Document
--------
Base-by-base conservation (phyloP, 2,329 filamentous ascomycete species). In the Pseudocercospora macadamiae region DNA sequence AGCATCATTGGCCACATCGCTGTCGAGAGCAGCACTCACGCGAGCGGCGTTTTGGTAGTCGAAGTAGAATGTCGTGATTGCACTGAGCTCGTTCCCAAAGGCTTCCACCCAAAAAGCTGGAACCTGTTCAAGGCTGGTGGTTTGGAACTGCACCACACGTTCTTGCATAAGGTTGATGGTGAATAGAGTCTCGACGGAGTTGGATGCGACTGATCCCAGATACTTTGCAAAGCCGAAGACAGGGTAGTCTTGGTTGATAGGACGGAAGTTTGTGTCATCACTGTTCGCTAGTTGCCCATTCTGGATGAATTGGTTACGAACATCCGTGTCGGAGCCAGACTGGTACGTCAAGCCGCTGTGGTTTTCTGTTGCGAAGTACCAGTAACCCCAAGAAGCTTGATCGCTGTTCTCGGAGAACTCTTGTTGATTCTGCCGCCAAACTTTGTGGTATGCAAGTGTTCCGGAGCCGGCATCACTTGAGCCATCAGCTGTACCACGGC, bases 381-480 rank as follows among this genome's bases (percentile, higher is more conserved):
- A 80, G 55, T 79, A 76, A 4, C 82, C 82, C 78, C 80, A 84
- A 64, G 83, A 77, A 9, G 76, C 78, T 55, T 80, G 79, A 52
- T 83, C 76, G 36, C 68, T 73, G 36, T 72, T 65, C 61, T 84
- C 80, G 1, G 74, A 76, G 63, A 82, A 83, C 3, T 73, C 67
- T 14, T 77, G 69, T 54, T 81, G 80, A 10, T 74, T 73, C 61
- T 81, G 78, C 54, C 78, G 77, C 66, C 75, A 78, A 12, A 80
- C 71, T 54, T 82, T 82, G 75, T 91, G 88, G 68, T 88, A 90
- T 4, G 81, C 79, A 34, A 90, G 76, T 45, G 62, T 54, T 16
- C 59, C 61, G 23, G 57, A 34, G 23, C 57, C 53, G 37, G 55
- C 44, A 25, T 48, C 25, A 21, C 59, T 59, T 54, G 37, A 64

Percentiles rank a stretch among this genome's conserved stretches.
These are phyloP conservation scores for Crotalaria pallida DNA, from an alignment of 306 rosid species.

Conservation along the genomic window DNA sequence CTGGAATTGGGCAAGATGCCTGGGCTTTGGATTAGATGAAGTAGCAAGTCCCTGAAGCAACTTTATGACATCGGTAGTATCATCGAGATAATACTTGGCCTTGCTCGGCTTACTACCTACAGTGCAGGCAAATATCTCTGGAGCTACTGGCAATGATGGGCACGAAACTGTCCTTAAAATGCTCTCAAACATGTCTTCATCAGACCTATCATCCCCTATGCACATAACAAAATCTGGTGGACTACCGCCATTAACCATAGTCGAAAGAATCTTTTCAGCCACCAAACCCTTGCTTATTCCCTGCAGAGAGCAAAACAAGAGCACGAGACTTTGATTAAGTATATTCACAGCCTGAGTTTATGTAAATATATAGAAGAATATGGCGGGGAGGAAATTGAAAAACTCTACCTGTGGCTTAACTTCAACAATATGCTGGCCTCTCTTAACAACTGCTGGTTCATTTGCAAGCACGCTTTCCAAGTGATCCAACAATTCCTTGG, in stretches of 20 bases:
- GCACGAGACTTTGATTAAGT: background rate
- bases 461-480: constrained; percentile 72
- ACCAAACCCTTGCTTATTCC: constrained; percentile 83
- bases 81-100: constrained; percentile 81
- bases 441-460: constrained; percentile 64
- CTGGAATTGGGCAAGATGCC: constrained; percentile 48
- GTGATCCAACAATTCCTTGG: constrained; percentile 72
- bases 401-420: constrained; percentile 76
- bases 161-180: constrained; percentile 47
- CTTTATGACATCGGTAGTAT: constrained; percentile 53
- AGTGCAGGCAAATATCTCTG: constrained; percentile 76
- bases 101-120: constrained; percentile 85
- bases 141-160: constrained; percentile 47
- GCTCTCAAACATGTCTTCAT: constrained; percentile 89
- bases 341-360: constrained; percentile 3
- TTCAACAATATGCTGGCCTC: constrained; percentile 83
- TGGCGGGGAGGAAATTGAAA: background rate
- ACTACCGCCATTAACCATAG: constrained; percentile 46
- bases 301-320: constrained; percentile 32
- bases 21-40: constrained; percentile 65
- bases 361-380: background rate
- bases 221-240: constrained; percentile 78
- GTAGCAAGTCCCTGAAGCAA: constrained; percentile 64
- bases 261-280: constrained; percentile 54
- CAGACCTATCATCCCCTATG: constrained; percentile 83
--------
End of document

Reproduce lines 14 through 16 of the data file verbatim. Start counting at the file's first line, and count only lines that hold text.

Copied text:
Conservation along the genomic window DNA sequence CTGGAATTGGGCAAGATGCCTGGGCTTTGGATTAGATGAAGTAGCAAGTCCCTGAAGCAACTTTATGACATCGGTAGTATCATCGAGATAATACTTGGCCTTGCTCGGCTTACTACCTACAGTGCAGGCAAATATCTCTGGAGCTACTGGCAATGATGGGCACGAAACTGTCCTTAAAATGCTCTCAAACATGTCTTCATCAGACCTATCATCCCCTATGCACATAACAAAATCTGGTGGACTACCGCCATTAACCATAGTCGAAAGAATCTTTTCAGCCACCAAACCCTTGCTTATTCCCTGCAGAGAGCAAAACAAGAGCACGAGACTTTGATTAAGTATATTCACAGCCTGAGTTTATGTAAATATATAGAAGAATATGGCGGGGAGGAAATTGAAAAACTCTACCTGTGGCTTAACTTCAACAATATGCTGGCCTCTCTTAACAACTGCTGGTTCATTTGCAAGCACGCTTTCCAAGTGATCCAACAATTCCTTGG, in stretches of 20 bases:
- GCACGAGACTTTGATTAAGT: background rate
- bases 461-480: constrained; percentile 72